Rosenwinkel follows up with a starkly contrasting project in 2010 with Orquestra Jazz de Matosinhos (OJM), a Portugal- based big band. For a few years prior to the release, Rosenwinkel had been working with various big bands such as Nonet at the Pori Jazz Festival in Finland and the Concertgebouw Orchestra in The Netherlands. After doing some live performances with OJM, the band approached Rosenwinkel with the idea of a recording, which he fully embraced. Our Secret World features arrangements from Carlos Azevedo and Pedro Guedes of OJM, as well as saxophonist Ohad Talmor. A stunning re-visitation of some of Rosenwinkel’s finest work, Our Secret World celebrates his significance as a composer and leader, and also displays his ever-expanding command of his instrument.
Rosenwinkel released Star of Jupiter, his tenth album as a leader, in the Fall of 2012, debuting his new quartet which includes pianist Aaron Parks, drummer Justin Faulkner and Revis on bass. His first quartet album since The Next Step, this fiery group made up of rising stars and veterans-in-the-making possess a unique ability to embody a modern and classic feel, swinging and grooving with equally dynamic ease and intensity. It is surely this complexity yet relatable sense that is Rosenwinkel’s prowess. His ability to connect with his audience is the benefitting result of his continuous desire and motivation to make clearer and stronger his natural connection to the universe.
Rosenwinkel lives in Berlin and currently teaches at The Jazz Institute Berlin.
order of the information
He was an old man who fished alone in a skiff in the Gulf Stream and he had gone eighty-four days now without taking a fish. In the first forty days a boy had been with him. But after forty days without a fish the boy’s parents had told him that the old man was now definitely and finally salao, which is the worst form of unlucky, and the boy had gone at their orders in another boat which caught three good fish the first week. It made the boy sad to see the old man come in each day with his skiff empty and he always went down to help him carry either the coiled lines or the gaff and harpoon and the sail that was furled around the mast. The sail was patched with flour sacks and,
furled, it looked like the flag of permanent defeat.

The old man was thin and gaunt with deep wrinkles in the back of his neck. The brown blotches of the benevolent skin cancer the sun brings from its reflection on the tropic sea were on his cheeks. The blotches ran well down the sides of his face and his hands had the deep-creased
scars from handling heavy fish on the cords. But none of these scars were fresh. They were as old as erosions in a fishless desert.

Everything about him was old except his eyes and they were the same color as the sea and were cheerful and undefeated.
Japanese and Dutch jazz playing, an exciting match! Joris Posthumus and Tokyo's Bad Boys hit the Dutch jazz scene in a tour: check it out here. They will go through the roof!
What do felt and music have in common?

When you make felt you compile. You collect and arrange and with nothing but wool, water and abrasion a whole new fabric arises that did not exist before. Music is also a compilation. You position and merge notes and create a living moment that invokes an emotion.

Batik is a group that originated from the duo which Joost Lijbaart and Wolfert Brederode started in 2005. Significant for the group sound of Batik is the blending of music into one sound. With the emphasis on joint improvisation together they search for a new tone in which traditional forms of music fade away. The instruments itself are subordinate to the whole.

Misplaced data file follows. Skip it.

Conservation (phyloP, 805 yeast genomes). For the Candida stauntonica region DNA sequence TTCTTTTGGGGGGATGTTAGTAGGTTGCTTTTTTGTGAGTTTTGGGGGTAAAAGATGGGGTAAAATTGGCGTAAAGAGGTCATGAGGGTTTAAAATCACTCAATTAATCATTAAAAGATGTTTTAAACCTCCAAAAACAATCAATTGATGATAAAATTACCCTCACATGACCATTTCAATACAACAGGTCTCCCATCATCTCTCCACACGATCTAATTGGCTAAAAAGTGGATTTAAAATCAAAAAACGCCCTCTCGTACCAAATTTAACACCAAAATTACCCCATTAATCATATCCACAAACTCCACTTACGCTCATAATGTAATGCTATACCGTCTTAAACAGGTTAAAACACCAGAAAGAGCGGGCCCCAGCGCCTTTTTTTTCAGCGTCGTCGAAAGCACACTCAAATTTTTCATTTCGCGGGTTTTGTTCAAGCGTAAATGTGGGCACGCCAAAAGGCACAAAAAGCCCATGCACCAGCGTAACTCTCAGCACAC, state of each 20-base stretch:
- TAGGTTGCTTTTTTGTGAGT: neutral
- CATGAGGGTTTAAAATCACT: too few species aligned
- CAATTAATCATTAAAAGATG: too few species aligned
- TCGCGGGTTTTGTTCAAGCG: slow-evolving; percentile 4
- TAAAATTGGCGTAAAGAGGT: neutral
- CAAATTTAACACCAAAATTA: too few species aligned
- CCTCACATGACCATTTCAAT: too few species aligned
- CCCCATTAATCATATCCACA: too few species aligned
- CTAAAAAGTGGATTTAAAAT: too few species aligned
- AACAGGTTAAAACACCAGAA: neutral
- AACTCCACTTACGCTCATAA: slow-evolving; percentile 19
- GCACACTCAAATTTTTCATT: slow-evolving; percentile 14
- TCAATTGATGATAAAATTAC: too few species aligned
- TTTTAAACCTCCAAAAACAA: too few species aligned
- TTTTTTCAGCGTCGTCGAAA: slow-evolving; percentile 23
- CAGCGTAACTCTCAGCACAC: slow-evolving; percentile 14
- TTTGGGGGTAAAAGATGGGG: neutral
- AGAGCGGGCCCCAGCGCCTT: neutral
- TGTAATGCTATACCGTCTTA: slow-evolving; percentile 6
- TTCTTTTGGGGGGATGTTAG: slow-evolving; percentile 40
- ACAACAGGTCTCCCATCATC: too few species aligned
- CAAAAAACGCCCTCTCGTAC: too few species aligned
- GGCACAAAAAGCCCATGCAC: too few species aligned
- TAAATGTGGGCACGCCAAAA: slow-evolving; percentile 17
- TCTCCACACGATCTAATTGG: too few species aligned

When searching a metaphor for our music the name of Claudy Jongstra came to the surface.

I am a great admirer of her tapestry's. She works with wool and plant material in a special way. Experimenting, the whole process of unlikely arduous labour, the felting of materials into one with nothing but her own hands as tools. The colouring and all the tiny steps that lead to one great end product full of life. I could not have found a more beautiful symbolization of what Batik is all about.

Joost Lijbaart

Voorbeeld Boekingsmail


My name is …….from ……..
Bij sending you this mail I want to mention (write name and band name) will be on tour in (mention country) in (mention timeframe).
For this period we are looking for concerts on the following dates (…..) and we hope to include (mention venue name).

1)Explain the trademark of your music. (could be: ……music similar to this movie, that book). Use something which creates emotion.
2)Proven facts (where did you play? Won any prizes? Any CD’s?)
3)Something about the music (could be:…..is one of the few musicians who combines indie rock with free jazz in a unique personal and up-to-date style).
4)Something about you (short bio).
5)Pressquote’s (if you have them). 6)1 or 2 good quality youtube links 7)1 good photo

thank you for your time and I am looking forward to your reaction.


Name, phone number, website, e mail.

What do felt and music have in common?

When you make felt you compile. You collect and arrange and with nothing but wool, water and abrasion a whole new fabric arises that did not exist before. Music is also a compilation. You position and merge notes and create a living moment that invokes an emotion.

Batik is a group that originated from the duo which Joost Lijbaart and Wolfert Brederode started in 2005. Significant for the group sound of Batik is the blending of music into one sound. With the emphasis on joint improvisation together they search for a new tone in which traditional forms of music fade away. The instruments itself are subordinate to the whole.

When searching a metaphor for our music the name of Claudy Jongstra came to the surface.

I am a great admirer of her tapestry's. She works with wool and plant material in a special way. Experimenting, the whole process of unlikely arduous labour, the felting of materials into one with nothing but her own hands as tools. The colouring and all the tiny steps that lead to one great end product full of life. I could not have found a more beautiful symbolization of what Batik is all about.

Joost Lijbaart

Batik is
Joost Lijbaart – drums
Wolfert Brederode – piano
Ed Verhoeff – guitar
Mark Haanstra – bass guitar
Full transcript